A 68-year-old female with type 2 diabetes mellitus and hypertension has been unwell for a week with a history of abdominal pain, vomiting and loss of appetite. She was brought to the Emergency Department where she is found to be hypothermic, hypotensive and delirious.
Her blood test results are shown below:
Adult Normal Range
7.35 - 7.45
125 mmHg (16.67 kPa)
18.0 mmHg (2.53
35 . 0 —45.0 (4.60 — 6.00)
22.0 - 26.0
_2,0 _ +2.0
135 - 145
3.5 - 5.0
3.5 - 6.0
3.0 - 8.0
45 — 90
1.10 - 1.35
2.12 - 2.62
0.80 - 1.50
55 - 170
120 - 160
White Cell Count
16.4 x 109/L*
4.0 - 11.0
296 x 109/L
150 - 350
a) Describe the abnormalities in her blood test results and give a possible cause for each.
b) List six other investigations you would order. (30% marks)
1. Severe HAGMA Anion gap 43 – sepsis, shock from any cause 2. Lactic acidosis – ischaemic bowel, sepsis, metformin toxicity
3. Delta ratio 1.6, pure high anion gap acidosis as per a.
4. Hyperglycaemia, stress response, not high enough to be primary cause of metabolic abnormalities
5. Renal impairment – sepsis, shock, impaired perfusion
6. Hyperkalaemia and hyperphosphatemia likely secondary to renal impairment 7. Anaemia – sepsis
8. Leucocytosis – sepsis, stress response
9. Elevated A-a Gradient @ 292mmHg – aspiration, pneumonia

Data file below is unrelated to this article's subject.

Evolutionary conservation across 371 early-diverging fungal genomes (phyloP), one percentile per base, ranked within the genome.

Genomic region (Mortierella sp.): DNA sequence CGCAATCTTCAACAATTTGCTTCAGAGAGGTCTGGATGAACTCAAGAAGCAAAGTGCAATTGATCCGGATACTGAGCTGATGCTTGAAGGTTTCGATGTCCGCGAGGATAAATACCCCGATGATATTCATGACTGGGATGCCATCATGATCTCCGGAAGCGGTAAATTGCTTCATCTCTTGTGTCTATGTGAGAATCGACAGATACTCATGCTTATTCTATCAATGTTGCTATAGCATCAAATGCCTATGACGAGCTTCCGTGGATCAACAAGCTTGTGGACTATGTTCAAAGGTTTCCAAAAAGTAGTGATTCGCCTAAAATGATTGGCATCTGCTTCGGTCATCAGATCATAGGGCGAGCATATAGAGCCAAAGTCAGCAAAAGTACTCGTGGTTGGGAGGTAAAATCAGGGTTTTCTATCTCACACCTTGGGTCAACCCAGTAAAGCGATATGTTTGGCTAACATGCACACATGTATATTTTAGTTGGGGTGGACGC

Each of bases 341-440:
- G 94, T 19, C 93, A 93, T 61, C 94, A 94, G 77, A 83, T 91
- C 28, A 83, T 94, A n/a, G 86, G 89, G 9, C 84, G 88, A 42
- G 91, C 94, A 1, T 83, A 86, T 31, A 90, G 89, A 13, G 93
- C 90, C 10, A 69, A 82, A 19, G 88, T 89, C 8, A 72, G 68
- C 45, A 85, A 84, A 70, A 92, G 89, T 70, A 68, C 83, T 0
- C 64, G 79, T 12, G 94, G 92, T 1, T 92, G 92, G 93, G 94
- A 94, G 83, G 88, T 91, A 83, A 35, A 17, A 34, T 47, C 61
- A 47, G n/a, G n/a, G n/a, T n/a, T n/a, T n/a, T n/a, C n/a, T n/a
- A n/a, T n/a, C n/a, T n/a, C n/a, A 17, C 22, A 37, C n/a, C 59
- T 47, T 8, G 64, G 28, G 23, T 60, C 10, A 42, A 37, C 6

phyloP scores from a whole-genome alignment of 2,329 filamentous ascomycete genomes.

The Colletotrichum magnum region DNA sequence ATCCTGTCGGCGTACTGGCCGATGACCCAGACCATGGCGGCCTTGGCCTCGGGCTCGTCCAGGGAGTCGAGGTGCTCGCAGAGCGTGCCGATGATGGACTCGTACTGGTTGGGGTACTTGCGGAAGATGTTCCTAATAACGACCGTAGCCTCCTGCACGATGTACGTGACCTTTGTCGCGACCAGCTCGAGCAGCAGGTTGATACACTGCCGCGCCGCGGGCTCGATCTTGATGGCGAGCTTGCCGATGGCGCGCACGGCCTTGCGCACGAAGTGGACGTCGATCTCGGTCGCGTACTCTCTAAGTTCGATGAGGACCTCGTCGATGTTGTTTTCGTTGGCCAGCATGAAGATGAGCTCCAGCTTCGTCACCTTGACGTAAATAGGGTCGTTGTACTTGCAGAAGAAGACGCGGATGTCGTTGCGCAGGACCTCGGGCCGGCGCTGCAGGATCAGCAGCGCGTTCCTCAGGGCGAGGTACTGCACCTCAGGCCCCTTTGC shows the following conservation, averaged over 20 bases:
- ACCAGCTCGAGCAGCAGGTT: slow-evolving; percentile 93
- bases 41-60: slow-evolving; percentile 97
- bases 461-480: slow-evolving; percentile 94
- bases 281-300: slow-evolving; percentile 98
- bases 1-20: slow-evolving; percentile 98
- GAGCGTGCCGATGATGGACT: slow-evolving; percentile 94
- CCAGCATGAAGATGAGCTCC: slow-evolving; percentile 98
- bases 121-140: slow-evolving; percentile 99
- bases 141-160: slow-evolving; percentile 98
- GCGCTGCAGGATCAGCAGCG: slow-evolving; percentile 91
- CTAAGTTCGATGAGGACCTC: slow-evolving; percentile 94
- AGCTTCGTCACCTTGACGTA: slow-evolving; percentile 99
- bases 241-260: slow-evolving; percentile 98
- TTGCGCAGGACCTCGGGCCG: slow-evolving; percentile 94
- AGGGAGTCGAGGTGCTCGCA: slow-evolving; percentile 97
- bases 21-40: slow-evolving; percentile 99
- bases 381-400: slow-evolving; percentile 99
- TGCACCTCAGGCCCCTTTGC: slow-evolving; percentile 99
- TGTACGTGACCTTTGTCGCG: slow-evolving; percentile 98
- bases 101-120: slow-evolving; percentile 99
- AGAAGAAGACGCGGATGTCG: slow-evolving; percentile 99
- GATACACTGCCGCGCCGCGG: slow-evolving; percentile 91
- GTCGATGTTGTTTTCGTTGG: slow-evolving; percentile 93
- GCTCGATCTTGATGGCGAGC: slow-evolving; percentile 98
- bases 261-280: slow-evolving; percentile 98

(Any plausible answer acceptable.)
1. Serum Ketones
2. Measured osmolality
4. Septic screen
6. ECG and troponin
7. Transthoracic echocardiogram
8. CT abdomen (or USS)
9. Renal USS
Examiners noted a lack of detail in some answers with anion gap or Aa gradient not mentioned.
Let's dissect this systematically. First, the acid-base disturbance
- The patient is hypoxemic. The P/F ratio is 208.
- If the atmospheric pressure is 760 and the alveolar gas mixture has an 100% relative humidity, the alveolar O2 partial pressure is 405 mmHg:
0.6 × (760-47) - (18 / 0.8) = 405
Thus, the A-a gradient is (405-125) = 280 mmHg. Where they got 192 from, one can only guess.
- There is acidaemia.
- There is a metabolic acidosis (the SBE is -23).
- The CO2 is making an appropriate attempt at compensation; the expected CO2 is 17 mmHg according to the Copenhagen method, or (5 × 1.5) +8 = 15.5 mmHg according to the Boston rules
- The anion gap is raised, no matter how you calculate it (48.4 if you include potassium, and 43 if you do not).
- The delta ratio is (43-12) / (24-5) = 1.63, which suggests this is a pure high anion gap acidosis. If you used potassium in your anion gap equation, you get 1.91 which still suggests a pure high anion gap acidosis.
- The lactate is elevated, but the 11 mmol of lactate does not account for all of the anion gap or base deficit (in terms of mole-per-mole stoichiometry).
So, there is a high anion gap metabolic acidosis with appropriate respiratory compensation, which is only partly explained by the raised lactate. Scenarios which could explain this are:
- Shock of any cause with acute renal failure
- Intoxication with toxic alcohol (including ethylene glycol, in which case the lactate is spurious)
The other abnormalities (and explanations) are:
- High potassium (renal failure, acidosis)
- High phosphate (renal failure)
- High glucose (stress response, or diabetes)
- High urea and creatinine (acute or chronic renal failure)
- Anaemia (chronic renal failure, acute blood loss, iron deficiency)
- Elevated WCC (sepsis, steroids, stress response, vomiting, etc)
- Inflammatory markers
- Laboratory lactate
- Serum ketones
- Glycolic acid level
- CXR (respiratory source of sepsis)
- ECG (myocardial infarction, tricyclic toxicity)
- TTE (cardiogenic cause of shock)
- CT of the abdomen
- Renal tract ultrasound